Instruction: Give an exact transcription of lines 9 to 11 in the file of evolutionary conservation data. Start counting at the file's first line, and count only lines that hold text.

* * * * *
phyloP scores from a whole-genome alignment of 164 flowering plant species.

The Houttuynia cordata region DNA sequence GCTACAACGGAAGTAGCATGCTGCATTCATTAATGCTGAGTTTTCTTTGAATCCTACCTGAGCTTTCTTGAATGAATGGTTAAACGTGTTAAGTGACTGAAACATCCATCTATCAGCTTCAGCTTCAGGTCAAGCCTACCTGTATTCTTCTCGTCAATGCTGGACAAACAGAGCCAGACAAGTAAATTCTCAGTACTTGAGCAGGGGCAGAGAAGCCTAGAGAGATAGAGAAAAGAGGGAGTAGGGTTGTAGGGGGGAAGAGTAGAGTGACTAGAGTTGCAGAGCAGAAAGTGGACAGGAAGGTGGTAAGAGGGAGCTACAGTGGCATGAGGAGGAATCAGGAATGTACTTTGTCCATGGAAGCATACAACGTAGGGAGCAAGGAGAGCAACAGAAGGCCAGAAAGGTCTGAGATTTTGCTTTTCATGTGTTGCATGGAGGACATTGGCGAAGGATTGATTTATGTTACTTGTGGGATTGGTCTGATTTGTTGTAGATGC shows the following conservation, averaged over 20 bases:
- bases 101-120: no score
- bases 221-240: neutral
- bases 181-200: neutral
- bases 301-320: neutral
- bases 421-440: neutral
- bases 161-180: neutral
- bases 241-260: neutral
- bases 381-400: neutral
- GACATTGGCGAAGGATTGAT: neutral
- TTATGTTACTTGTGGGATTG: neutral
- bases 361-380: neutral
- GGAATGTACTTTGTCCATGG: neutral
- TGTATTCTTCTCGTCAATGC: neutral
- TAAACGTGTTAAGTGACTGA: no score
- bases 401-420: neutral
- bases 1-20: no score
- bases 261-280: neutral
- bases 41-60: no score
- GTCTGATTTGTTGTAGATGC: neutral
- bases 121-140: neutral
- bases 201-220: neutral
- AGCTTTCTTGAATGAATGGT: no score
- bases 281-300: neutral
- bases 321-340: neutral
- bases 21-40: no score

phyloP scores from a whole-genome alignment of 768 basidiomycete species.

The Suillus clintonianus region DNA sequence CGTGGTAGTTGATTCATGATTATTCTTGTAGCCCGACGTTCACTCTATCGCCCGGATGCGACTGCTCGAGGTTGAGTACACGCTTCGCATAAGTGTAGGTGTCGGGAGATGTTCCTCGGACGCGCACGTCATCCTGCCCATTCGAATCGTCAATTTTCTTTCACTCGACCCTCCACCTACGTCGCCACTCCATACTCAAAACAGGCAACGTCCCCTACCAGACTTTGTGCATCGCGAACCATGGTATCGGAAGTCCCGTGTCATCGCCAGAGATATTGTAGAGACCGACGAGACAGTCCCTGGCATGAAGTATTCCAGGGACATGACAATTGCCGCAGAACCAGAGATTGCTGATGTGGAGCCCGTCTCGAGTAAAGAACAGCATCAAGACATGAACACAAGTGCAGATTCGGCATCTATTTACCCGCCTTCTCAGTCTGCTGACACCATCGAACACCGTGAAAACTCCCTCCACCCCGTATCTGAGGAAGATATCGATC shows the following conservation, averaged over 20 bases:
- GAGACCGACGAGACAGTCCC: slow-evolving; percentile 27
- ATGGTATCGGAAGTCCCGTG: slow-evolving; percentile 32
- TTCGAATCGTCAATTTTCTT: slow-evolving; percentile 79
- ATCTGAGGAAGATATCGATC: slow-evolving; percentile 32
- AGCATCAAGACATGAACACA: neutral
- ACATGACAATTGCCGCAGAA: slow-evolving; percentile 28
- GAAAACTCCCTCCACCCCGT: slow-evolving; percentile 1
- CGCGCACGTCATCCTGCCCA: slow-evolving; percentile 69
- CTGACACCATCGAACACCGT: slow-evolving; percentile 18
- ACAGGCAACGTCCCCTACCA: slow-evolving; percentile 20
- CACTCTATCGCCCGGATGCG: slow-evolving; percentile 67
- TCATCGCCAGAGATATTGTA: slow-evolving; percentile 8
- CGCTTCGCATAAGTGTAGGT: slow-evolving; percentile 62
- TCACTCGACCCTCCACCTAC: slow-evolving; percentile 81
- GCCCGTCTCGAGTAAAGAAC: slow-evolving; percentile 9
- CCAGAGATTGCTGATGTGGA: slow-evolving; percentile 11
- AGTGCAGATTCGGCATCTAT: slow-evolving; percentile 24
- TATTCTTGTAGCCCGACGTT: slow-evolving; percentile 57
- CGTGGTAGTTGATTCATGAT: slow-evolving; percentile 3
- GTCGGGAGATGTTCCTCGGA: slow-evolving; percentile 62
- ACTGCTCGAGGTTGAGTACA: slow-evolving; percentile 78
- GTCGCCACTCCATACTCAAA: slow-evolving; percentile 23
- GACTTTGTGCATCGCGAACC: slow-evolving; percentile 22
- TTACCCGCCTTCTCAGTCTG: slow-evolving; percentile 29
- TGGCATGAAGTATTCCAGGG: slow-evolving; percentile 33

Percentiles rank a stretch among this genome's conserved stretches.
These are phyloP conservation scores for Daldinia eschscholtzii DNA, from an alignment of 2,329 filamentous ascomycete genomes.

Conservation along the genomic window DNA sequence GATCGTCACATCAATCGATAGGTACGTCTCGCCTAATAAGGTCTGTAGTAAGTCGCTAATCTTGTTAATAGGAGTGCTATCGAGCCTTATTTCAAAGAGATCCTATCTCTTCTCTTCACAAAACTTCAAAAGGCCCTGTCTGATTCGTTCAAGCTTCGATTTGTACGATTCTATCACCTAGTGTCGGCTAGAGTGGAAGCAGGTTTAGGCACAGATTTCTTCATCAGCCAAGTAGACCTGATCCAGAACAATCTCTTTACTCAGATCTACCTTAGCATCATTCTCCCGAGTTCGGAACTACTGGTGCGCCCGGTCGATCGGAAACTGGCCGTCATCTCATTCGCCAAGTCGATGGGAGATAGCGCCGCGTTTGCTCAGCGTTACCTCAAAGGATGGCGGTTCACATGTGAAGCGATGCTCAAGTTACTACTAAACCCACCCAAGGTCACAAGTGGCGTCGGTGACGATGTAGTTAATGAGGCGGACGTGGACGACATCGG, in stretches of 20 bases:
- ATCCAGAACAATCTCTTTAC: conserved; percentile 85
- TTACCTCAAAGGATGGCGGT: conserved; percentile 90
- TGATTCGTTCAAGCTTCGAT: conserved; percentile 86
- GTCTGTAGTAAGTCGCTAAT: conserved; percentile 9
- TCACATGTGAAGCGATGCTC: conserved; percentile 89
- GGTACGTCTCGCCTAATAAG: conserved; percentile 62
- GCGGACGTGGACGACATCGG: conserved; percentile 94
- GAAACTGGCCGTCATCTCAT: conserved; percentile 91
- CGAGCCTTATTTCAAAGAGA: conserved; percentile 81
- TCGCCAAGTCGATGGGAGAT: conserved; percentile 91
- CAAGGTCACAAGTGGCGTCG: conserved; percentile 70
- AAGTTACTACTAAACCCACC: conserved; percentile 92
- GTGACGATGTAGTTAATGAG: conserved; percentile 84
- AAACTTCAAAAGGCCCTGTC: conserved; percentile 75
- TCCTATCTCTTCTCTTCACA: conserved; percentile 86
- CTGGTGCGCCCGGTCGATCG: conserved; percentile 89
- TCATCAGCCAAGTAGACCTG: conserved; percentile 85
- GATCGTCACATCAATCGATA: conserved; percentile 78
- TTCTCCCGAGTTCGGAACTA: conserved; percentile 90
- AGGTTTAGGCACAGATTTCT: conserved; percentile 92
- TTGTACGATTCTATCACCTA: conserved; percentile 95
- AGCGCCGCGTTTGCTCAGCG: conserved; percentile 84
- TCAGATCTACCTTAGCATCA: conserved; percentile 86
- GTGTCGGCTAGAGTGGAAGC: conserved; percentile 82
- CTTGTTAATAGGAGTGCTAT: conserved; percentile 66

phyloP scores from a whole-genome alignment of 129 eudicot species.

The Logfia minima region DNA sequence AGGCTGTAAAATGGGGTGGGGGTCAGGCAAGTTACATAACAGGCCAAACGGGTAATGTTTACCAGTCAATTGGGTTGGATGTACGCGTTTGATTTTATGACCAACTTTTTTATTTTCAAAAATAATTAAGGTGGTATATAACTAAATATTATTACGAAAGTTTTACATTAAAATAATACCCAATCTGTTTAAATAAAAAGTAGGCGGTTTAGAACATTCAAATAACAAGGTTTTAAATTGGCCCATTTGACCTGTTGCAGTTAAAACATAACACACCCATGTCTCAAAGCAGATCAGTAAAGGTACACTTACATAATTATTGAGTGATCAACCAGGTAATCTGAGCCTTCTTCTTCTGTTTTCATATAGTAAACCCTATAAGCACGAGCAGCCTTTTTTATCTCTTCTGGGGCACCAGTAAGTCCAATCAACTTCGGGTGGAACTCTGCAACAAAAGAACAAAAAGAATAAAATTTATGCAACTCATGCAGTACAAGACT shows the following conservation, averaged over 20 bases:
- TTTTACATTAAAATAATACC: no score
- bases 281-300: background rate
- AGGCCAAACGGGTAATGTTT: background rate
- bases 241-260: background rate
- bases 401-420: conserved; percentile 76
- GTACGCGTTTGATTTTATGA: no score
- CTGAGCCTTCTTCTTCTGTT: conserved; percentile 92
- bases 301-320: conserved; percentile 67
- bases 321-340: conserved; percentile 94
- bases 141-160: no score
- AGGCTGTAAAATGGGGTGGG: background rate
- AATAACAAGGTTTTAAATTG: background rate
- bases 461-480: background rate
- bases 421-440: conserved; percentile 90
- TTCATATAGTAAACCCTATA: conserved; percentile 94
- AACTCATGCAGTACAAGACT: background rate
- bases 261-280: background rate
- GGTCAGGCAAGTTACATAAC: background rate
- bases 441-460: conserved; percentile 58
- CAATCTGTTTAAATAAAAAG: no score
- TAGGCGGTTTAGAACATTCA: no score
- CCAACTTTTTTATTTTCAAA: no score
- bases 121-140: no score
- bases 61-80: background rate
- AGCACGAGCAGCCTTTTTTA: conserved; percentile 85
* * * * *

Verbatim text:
- bases 241-260: neutral
- bases 381-400: neutral
- GACATTGGCGAAGGATTGAT: neutral